Fort Myers, on the southern Florida Gulf Coast, is a quiet city famous for its palm-tree lined streets. Not a typical beach town, it nonetheless maintains a tropical flavor, attracts some tourists, and is home to several baseball spring-training camps. It is also home to a large number of retirees. Offshore islands Sanibel and Captiva are more touristy, although both are restrained in development compared to other areas in the state. Cape Coral, just to the southwest, is a relatively large and new planned community even more popular with retirees, 115 square miles in all, located along canals and the waterfront. Although Fort Myers is better known, Cape Coral is actually the larger community.
The Florida climate is generally pleasant, and the southerly and slightly inland location of Fort Myers provides particularly nice and dry winter weather. But on the downside, the area is far from big-city amenities such as arts and culture, entertainment, and air service. While employment has been a concern at times, current and future projections are strong. The area is also spread out and growing more so, creating some sprawl-related problems.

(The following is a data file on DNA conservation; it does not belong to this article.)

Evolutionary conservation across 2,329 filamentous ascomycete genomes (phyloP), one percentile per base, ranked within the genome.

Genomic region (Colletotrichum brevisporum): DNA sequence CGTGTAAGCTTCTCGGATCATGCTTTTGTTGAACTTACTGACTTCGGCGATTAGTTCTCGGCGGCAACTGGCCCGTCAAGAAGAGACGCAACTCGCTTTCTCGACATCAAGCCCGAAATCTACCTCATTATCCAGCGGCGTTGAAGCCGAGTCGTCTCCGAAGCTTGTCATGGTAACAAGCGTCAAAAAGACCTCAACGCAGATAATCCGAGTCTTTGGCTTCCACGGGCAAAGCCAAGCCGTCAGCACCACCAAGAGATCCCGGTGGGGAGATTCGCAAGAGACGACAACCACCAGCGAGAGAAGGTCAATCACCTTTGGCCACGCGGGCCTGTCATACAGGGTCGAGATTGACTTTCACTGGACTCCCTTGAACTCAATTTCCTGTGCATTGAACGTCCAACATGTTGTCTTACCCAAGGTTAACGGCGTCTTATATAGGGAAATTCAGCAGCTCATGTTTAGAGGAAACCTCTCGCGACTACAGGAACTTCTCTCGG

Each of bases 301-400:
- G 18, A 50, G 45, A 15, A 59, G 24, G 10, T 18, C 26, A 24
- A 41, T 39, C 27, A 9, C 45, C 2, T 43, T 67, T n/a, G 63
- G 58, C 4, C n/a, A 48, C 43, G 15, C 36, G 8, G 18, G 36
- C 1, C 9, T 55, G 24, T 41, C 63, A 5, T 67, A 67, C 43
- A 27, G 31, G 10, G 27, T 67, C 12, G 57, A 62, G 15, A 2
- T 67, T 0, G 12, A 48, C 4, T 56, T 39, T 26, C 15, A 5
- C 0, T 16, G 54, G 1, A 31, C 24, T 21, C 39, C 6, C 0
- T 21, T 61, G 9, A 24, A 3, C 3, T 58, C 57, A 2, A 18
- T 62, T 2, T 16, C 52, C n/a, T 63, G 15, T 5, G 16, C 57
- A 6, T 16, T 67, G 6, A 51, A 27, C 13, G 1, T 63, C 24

Fort Myers is located on the south bank of the Caloosahatchee River about 15 miles inland from the Gulf of Mexico. The terrain is level and low with a mix of coastal plain and wet oak, magnolia, and evergreen forests. The climate is subtropical with a strong Gulf influence. High temperatures generally range from the low 60’s in winter to the low 80’s in summer. Winters are mild with many bright, warm days and moderately cool nights. Occasional cold snaps drop temperatures to the 30’s, but rarely to the 20’s.
About two-thirds of annual precipitation occurs June through September, mostly as cooling late afternoon thunderstorms 2 out of every 3 days. There are frequent long dry periods in winter. Late summer and fall tropical storms and hurricanes cause occasional torrential downpours, delivering perhaps 6 to 10 inches in 24 hours.